Bloomberg Anywhere Remote Login Bloomberg Terminal Demo Request


Connecting decision makers to a dynamic network of information, people and ideas, Bloomberg quickly and accurately delivers business and financial information, news and insight around the world.


Financial Products

Enterprise Products


Customer Support

  • Americas

    +1 212 318 2000

  • Europe, Middle East, & Africa

    +44 20 7330 7500

  • Asia Pacific

    +65 6212 1000


Industry Products

Media Services

Follow Us

Bloomberg Customers

Trulia, madly, deeply

Posted by: Peter Coy on May 7, 2008

Pete Flint.jpg
Amid all the horrendous news on housing, one heart-warming thing about writing for this blog is seeing readers come to the aid of other readers. The best example is the long string of comments on The new exit strategy: A short sale, which was written by Dean Foust on March 5, 2007. Dean’s original item, good as it was, barely scratched the surface. What made it special was the string of 304 (and counting) questions and answers from you, the participants in Hot Property. The helpfulness was apparent right from the start when “Lord”—one of our regular contributors—wrote this:

The IRS will treat this as income and tax you on it. Even if you can afford it, short sales and deeds in lieu of also stay on your record. Bankruptcy can clear the slate at least if no workout is possible.
We got so many comments that Dean’s blog item floated to the top of Google’s search. Last I checked, it’s the first thing you find when you type “short sale” into Google. Of course, that generates even more traffic. All to the good.

I thought about this when Pete Flint (pictured), the CEO and co-founder of Trulia, the San Francisco-based real estate search site, visited BusinessWeek earlier today to speak with me and Prashant Gopal. Flint talked about Trulia’s launch of an ad network, but what struck me the most was what he said about the rapid growth of Trulia Voices, a forum for people to give and get local real estate advice. Flint says that it already accounts for about 10% of Trulia’s traffic and is the fastest-growing portion of the sight.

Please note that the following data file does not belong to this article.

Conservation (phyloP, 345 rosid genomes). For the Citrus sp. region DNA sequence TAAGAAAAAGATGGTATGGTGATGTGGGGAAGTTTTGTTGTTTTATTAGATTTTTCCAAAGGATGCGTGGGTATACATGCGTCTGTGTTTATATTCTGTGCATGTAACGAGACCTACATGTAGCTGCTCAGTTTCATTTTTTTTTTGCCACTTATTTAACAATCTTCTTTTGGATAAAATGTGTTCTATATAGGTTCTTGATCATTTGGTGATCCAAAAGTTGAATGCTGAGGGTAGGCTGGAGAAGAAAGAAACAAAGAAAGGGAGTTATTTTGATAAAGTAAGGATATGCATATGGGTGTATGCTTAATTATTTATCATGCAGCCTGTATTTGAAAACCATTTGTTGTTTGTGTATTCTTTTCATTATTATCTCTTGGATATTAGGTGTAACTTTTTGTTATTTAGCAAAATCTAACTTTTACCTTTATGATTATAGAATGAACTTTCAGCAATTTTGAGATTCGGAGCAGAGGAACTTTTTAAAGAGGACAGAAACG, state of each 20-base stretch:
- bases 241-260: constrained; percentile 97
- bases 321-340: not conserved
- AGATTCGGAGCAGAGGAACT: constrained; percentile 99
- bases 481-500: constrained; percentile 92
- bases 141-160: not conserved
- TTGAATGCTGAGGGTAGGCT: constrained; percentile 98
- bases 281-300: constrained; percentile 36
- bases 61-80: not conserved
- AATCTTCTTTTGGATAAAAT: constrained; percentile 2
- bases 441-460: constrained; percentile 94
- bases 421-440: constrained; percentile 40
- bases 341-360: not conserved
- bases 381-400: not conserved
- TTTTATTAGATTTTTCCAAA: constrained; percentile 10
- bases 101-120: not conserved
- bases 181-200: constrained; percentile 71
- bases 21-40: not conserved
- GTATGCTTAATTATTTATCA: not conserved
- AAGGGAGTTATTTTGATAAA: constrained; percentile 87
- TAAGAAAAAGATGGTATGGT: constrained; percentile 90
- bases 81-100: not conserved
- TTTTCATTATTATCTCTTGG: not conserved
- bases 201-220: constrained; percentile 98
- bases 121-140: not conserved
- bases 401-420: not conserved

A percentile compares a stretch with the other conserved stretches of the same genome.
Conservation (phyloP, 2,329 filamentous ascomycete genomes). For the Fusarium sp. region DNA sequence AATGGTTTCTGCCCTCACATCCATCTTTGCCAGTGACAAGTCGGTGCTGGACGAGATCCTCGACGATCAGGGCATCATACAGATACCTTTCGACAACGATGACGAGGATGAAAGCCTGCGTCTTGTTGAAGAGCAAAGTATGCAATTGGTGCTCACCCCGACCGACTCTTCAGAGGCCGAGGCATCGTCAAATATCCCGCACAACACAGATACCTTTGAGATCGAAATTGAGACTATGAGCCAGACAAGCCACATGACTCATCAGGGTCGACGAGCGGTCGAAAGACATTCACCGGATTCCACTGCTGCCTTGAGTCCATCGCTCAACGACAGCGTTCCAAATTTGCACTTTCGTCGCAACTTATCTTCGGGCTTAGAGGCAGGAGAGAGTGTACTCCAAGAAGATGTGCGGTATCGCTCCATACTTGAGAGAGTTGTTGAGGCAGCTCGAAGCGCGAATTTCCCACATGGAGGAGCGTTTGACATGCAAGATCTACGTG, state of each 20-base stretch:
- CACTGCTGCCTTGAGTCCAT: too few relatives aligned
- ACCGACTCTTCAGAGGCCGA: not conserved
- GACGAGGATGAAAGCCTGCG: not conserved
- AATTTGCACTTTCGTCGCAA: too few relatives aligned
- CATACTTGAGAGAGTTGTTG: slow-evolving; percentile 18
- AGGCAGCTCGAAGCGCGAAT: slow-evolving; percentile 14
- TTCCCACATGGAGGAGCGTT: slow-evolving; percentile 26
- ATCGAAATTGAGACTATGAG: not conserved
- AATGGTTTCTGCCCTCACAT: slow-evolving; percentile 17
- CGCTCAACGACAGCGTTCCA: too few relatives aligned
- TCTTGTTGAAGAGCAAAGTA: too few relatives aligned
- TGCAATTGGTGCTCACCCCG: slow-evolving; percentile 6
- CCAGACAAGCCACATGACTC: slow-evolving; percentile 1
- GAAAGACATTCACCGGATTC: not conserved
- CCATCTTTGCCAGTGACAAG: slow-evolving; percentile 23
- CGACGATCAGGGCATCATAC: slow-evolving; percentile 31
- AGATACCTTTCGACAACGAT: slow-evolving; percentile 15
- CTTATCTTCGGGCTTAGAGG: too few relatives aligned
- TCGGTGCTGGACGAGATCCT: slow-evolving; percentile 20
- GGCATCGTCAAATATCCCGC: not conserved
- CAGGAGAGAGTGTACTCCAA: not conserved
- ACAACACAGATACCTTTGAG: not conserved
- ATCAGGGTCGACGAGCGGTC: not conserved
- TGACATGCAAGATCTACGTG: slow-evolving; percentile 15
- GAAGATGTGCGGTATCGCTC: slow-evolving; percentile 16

Here’s what Flint said:

“People are using the public forum in a private way to solve their problems. Real estate is very personal and people will tell the most heart-breaking stories. ‘I just got divorced and I’m losing my house.’ The community is very benevolent.”

To be sure, many of the people posting answers are real estate agents who are looking for business, as pointed out in a cynical but probably all-too-accurate post by Barry Cunningham of Real Estate Radio USA at The BloodhoundBlog here. In fact, Flint himself told me that one agent claims to have generated $100,000 in sales commissions off of contacts made through his postings on Trulia Voices.

Nonetheless, I see a lot of sincere advice being given at Trulia Voices, by agents and non-agents alike. You can find a more supportive take on Trulia Voices over at Trulia’s own blog, here.

To all the benevolent people who have given good advice to others in need at Hot Property and elsewhere: Thank you.

Reader Comments


May 8, 2008 8:25 AM

Asking for advice on a public forum is a way for people to be anonymous and get what can be considered netural advice. It also keeps you from disclosing in your social circle that you weren't able to sustain the keeping-up-with-the-jones game.

Post a comment



BusinessWeek editors Chris Palmeri, Prashant Gopal and Peter Coy chronicle the highs and lows of the housing and mortgage markets on their Hot Property blog. In print and online, the Hot Property team first wrote about the potential downside of lenders pushing riskier, "option ARM" mortgages and the rise in mortgage fraud back in 2005—well ahead of many other media outlets. In 2008, Hot Property bloggers finished #1 in a ranking of the world's top 100 "most powerful property people" by the British real estate website Global edge. Hot Property was named among the 25 most influential real estate blogs of 2007 by Inman News.

BW Mall - Sponsored Links

Buy a link now!